Posts Under Cavity Prevention

Frequent snacking can contribute to your child's tooth decay.  Avoid snacking throughout the day.  Try to encourage your child to have 3 meals and 2 snacks per day.  Pick healthy tooth-friendly snacks like cheese, blueberries, whole wheat cereal, vegtables, almounds, or yogurt.  It is ok to have sweets sometimes, just not every day.   

Image result for healthy snacks

What causes tooth decay?  Sugar doesn't cause tooth decay.  You can put a tooth in a bowl of sugar or breast milk for years and the tooth will not decay.  Acid need to be present in order for tooth decay to occur along with sugar.  The acid is produced when the sugars in foods or drinks react with bacteria present on the tooth surface.  The acid production leads to the loss of calcium from the enamel causing deminralization which is the begining process of tooth decay.  Keeping your mouth clean by brushing twice and flossing once daily your risks of tooth decay will go down significantly.   

Image result for decay process

  

Sipping on things like soda, juice, and sports drinks will cause decalcification and decay.  Tooth decalcification is a process in which the teeth lose calcium.  This is caused by poor oral hyiene, not brushing two times daily or flossing.  Decalcification can also be caused by sipping on sweet liquids that contain sugar and acid.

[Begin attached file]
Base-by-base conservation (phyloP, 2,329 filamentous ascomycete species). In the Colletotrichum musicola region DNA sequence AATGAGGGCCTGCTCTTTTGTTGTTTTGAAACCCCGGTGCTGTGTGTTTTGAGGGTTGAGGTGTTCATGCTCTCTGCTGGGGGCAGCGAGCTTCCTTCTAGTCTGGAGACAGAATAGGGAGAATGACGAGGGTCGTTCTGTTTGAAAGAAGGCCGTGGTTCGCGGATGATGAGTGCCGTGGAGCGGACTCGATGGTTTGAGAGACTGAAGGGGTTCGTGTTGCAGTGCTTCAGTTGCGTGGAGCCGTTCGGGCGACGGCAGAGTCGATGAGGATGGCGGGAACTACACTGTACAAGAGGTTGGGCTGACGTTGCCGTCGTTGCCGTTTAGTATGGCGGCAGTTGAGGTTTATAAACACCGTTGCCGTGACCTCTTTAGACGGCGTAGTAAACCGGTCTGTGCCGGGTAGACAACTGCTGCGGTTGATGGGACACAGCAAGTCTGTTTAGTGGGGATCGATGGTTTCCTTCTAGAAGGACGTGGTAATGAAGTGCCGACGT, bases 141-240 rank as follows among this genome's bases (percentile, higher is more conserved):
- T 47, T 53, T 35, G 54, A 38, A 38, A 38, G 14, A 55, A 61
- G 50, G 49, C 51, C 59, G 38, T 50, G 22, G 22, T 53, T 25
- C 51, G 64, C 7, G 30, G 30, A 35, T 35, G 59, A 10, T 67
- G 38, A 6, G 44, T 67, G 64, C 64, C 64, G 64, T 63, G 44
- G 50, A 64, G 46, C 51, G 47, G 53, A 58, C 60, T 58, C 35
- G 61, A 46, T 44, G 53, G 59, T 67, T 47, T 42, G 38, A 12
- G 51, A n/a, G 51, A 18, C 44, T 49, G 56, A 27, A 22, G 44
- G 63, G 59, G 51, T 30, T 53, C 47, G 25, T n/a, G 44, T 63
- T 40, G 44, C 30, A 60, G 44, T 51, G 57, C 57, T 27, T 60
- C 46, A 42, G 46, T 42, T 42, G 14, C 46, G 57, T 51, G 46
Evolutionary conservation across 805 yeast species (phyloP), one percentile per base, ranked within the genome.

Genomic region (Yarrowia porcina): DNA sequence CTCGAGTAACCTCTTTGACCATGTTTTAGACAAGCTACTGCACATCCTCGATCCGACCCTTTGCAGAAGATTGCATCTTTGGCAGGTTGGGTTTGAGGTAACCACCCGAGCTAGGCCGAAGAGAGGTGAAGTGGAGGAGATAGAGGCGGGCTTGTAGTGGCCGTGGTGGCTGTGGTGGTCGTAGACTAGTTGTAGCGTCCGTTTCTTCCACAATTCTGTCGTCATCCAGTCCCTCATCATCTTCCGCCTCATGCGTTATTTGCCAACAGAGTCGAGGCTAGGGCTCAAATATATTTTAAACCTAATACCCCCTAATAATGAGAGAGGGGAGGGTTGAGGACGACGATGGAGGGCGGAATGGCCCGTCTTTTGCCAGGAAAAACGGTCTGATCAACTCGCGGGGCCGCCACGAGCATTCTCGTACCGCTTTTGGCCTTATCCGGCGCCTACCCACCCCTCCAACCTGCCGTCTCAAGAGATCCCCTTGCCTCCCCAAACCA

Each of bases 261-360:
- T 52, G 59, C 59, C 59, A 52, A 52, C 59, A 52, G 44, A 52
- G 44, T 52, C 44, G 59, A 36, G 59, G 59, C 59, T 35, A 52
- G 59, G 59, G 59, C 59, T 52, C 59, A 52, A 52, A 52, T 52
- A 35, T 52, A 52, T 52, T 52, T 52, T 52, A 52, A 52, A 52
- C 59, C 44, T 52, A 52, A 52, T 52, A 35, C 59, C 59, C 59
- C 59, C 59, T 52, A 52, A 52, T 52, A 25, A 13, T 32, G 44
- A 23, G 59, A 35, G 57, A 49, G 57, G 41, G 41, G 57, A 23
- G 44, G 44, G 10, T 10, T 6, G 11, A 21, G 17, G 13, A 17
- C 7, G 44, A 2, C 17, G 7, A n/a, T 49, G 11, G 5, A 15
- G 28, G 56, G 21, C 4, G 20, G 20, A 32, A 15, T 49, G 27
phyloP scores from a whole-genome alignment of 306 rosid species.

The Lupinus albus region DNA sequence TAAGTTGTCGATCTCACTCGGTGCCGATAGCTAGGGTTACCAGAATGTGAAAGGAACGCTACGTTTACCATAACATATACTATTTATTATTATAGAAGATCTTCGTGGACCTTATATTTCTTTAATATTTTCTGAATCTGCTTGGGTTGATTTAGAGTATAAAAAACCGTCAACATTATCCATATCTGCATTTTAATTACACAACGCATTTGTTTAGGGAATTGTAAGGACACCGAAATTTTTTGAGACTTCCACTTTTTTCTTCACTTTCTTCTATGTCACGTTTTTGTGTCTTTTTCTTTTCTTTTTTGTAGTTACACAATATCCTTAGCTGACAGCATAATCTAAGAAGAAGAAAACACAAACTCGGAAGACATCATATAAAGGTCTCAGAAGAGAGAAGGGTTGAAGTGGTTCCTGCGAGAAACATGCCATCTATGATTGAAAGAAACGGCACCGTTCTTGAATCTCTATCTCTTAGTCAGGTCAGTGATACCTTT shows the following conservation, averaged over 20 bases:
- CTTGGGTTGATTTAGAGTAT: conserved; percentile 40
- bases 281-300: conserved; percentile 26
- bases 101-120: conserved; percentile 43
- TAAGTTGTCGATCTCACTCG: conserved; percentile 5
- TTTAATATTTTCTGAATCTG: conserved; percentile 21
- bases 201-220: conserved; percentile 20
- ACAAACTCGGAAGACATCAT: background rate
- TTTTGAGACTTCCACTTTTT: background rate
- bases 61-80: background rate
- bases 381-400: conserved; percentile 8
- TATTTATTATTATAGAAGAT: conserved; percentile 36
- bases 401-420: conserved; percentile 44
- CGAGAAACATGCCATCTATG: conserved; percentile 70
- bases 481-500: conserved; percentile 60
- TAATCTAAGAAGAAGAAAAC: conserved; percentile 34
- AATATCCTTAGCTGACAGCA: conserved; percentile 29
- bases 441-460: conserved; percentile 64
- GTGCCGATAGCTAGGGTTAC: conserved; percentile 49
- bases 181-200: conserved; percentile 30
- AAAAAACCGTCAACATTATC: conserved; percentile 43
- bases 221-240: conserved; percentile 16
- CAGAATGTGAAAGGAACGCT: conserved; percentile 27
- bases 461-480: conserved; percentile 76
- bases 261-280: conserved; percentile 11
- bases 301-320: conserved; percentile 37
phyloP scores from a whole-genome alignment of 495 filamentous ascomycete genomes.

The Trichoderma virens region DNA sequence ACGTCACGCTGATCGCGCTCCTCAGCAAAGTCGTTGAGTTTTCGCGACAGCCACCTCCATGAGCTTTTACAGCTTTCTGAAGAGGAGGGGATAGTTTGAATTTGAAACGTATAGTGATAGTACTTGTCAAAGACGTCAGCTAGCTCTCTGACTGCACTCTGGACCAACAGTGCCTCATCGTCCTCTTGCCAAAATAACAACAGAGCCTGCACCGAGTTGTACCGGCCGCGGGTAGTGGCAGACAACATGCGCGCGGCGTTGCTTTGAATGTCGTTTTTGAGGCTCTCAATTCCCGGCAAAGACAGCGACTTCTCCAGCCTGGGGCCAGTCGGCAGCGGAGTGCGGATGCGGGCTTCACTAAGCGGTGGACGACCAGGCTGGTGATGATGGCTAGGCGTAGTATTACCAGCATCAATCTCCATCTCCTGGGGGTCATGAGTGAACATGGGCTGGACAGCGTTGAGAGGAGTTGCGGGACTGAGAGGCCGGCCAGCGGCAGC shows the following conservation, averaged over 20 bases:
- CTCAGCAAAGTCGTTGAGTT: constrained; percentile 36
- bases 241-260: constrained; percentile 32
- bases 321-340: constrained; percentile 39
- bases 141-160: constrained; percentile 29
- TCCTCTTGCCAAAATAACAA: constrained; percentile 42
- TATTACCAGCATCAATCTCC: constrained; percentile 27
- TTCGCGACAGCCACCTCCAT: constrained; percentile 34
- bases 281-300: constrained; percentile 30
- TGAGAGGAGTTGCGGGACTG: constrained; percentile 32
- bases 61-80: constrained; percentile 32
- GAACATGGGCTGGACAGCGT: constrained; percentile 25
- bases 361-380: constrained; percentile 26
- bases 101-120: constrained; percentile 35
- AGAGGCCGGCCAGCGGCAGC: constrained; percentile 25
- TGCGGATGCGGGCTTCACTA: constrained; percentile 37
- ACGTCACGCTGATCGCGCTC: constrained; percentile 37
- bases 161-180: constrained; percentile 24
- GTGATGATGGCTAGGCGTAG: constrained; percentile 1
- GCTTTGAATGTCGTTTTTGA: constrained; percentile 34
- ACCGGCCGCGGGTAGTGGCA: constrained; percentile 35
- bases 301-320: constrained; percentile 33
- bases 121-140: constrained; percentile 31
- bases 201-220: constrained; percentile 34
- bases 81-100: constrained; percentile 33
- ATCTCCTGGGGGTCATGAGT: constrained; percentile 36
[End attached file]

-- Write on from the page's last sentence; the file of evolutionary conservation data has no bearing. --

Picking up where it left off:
The sugar and acid contained in these drinks are very harmful to our teeth.  It will cause cavities and tooth decalcification.   If you are going to drink these beverages, the most important thing to remember is consumption time.  The longer the sugar and acid is on your teeth, the more likely damage will be done.  So just remember don't sip all day and get decay.  Keep your smile happy and healthy.


Fluoride is a compound that contains fluorine, a natural element.  Using small amounts of fluoride on a routine basis helps prevent tooth decay.  Fluoride makes your teeth less dissoluble in acid.  Fluoride encourages "remineralization," a strengthening of weakened areas of tooth enamel.